southwestern United States.
S. fendleri grows in the mountains of west Texas and in the southern
half of New Mexico and Arizona. S. jamesii has been found in the same
places and northward into Utah and Colorado, often near archeological
Although small tubers are typical of wild potato species, geneticist John
Bamberg says genes for desirable characteristics may also be present.
"Wild tubers found in the Southwest are similar to common potatoes,
except they're small--about the size of marbles," says Bamberg. "But
they represent a veritable treasure chest of genetic diversity for potentially
useful traits that may someday be bred into new varieties."
Bamberg began exploring these areas in 1992 to help address the concerns of
the Association of Potato Intergenebank Collaborators (APIC). Genebank managers
needed to scientifically evaluate their methods of preserving genebank
diversity. So Bamberg recollected both S. fendleri and S. jamesii
from the original geographic sites where earlier plants had been collected in
1958 and 1978 and stored in the genebank.
Alfonso del Rio, a University of Wisconsin graduate student working with
Bamberg, has used these two potatoes as models to determine the effectiveness
of conservation methods used in the genebank.
With random amplified polymorphic DNA (RAPD) analysis, del Rio compared the
genetic fingerprints of the seedlots of S. fendleri and S.
jamesii produced in the genebank with those of the parent populations from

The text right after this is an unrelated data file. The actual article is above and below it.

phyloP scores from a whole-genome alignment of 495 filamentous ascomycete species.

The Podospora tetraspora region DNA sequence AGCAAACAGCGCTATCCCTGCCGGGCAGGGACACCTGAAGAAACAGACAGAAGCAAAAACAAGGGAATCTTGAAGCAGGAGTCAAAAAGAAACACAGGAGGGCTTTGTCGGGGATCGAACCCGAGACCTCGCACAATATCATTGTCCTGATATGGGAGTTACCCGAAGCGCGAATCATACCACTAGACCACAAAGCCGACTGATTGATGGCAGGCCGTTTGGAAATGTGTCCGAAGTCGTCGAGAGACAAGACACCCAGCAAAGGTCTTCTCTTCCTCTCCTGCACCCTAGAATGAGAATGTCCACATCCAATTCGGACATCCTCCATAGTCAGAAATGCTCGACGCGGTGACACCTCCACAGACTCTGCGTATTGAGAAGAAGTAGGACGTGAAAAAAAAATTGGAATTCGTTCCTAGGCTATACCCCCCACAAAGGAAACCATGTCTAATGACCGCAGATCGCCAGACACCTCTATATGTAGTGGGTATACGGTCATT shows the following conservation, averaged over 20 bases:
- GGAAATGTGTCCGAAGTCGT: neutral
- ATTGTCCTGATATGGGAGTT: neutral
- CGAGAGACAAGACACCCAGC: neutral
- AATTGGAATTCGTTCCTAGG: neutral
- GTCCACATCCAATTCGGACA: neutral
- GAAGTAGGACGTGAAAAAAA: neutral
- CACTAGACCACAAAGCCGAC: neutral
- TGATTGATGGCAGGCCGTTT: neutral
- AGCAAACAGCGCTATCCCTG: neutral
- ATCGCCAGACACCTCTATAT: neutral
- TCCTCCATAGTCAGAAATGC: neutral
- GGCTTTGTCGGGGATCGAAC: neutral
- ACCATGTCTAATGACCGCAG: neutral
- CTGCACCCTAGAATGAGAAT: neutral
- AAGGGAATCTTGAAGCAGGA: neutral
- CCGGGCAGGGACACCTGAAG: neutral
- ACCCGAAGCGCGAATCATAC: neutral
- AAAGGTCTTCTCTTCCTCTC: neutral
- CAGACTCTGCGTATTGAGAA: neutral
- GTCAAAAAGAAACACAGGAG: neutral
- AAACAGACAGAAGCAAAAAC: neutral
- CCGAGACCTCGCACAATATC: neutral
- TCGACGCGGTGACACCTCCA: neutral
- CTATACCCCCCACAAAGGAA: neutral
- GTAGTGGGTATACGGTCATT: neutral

which they originated. In each case, the comparison showed that propagation in
the genebank did not greatly change the genetic composition of populations.
"These results confirm that our ex situ methods of increasing seed in
genebanks are sufficiently thorough and that we are not losing much genetic
diversity," says Bamberg.
"An astonishing fact, however, is that the recent collections from the
wild were very different from the original samples collected from exactly the
same site decades earlier," Bamberg says. "That knowledge is an
important clue that these re-collections from in situ populations may be a
source of unique new germplasm for world genebanks.
"Thus, these wild populations should not be viewed as just duplicate
backups of populations preserved in genebanks," he says.
Data specialist Jesse Schartner (left) and
geneticist John Bamberg examine wild potato plants grown out from seed stored
at the U.S. Potato Genebank.